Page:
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The Man With The Clubfoot
I SEEK A BED IN ROTTERDAM
THE reception clerk looked up from the hotel register and shook his head firmly. "Very sorry, saire," he said, "not a bed in ze house." And he closed the book with a snap.
Outside the rain came down heavens hard. Every one who came into the brightly lit hotel vestibule entered with a gush of water. I felt I would rather die than face the wind-swept streets of Rotterdam again.
I turned once more to the clerk who was now busy at the key-rack.
"Haven't you really a corner? I wouldn't mind where it was, as it is only for the night. Come now . . . "
"Very sorry, saire. We have two gentlemen sleeping in ze bathrooms already. If you had reserved . . . " And he shrugged his shoulders and bent towards a visitor who was demanding his key.
I turned away with rage in my heart. What a cursed fool I had been not to wire from Groningen! I had fully intended to, but the extraordinary conversation I had had with Dicky Allerton had put everything else out of my head. At every hotel I had tried it had been the same story — Cooman's, the Maas, the Grand, all were full even to the bathrooms. If I had only wired . . . .
As I passed out into the porch I bethought myself of the porter. A hotel porter had helped me out of a similar plight in Breslau once years ago. This porter, with his red, drink-sodden face and tarnished gold braid, did not promise well, so far as a recommendation for a lodging for the night was concerned. Still . . .
I suppose it was my mind dwelling on my experience at Breslau that made me address the man in German. When one has been familiar with a foreign tongue from one's boyhood, it requires but a very slight mental impulse to drop into it. From such slight beginnings do great enterprises spring. If I had known the immense ramification of adventure that was to spread its roots from that simple question, I verily believe my heart would have failed me and I would have run forth into the night and the rain and roamed the streets till morning.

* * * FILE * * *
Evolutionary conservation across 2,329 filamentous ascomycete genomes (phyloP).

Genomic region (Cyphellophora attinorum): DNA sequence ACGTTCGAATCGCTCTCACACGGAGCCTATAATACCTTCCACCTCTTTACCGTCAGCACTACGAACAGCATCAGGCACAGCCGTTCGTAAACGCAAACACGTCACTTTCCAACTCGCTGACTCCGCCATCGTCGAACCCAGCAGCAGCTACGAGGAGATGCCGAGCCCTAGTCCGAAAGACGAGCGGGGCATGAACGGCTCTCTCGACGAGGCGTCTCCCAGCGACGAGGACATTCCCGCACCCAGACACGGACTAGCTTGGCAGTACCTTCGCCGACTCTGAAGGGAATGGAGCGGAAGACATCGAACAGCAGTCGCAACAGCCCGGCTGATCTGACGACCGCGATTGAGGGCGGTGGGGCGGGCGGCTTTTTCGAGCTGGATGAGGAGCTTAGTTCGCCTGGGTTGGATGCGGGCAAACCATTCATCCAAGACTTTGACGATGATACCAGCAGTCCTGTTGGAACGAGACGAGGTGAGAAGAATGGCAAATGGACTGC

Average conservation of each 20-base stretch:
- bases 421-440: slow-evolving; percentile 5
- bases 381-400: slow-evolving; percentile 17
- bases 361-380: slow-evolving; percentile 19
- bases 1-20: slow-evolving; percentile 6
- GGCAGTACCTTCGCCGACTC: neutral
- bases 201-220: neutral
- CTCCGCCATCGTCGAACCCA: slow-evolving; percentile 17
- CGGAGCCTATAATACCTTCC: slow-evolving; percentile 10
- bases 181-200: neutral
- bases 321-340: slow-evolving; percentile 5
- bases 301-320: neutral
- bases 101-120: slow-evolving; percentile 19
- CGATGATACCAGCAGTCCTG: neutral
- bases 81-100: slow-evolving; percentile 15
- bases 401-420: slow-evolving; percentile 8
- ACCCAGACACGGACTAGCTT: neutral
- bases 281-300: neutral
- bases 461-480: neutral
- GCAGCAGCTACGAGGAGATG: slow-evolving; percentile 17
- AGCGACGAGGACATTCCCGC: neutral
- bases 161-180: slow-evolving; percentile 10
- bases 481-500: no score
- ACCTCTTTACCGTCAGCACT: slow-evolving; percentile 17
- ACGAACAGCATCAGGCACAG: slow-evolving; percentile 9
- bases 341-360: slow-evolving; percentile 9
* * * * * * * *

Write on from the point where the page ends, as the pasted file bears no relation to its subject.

Well, I found myself asking the man in German if he knew where I could get a room for the night.
He shot a quick glance at me from under his reddened eyelids.
"The gentleman would doubtless like a German house?" he queried.
You may hardly credit it, but my interview with Dicky Allerton that afternoon had simply driven the war out of my mind. When one has lived much among foreign peoples, one's mentality slips automatically into their skin. I was now thinking in German — at least so it seems to me when I look back upon that night — and I answered without reflecting.
"I don't care where it is as long as I can get somewhere to sleep out of this infernal rain!"
"The gentleman can have a good, clean bed at the Hotel Sixt in the little street they call the Vos in't Tuintje, on the canal behind the Bourse. The proprietress is a good German, jawohl . . . Frau Anna Schratt her name is. The gentleman need only say he comes from Franz at the Bopparder Hof."
I gave the man a gulden and bade him get me a cab.
It was still pouring. As we rattled away over the glistening cobble-stones, my mind travelled back over the startling events of the day. My talk with old Dicky had given me such a mental jar that I found it at first wellnigh impossible to concentrate my thoughts. That's the worst of shell-shock. You think you are cured, you feel fit and well, and then suddenly the machinery of your mind checks and halts and creaks. Ever since I had left hospital convalescent after being wounded on the Somme ("gunshot wound in head and cerebral concussion" the doctors called it), I had trained myself, whenever my brain was en panne, to go back to the beginning of things and work slowly up to the present by methodical stages.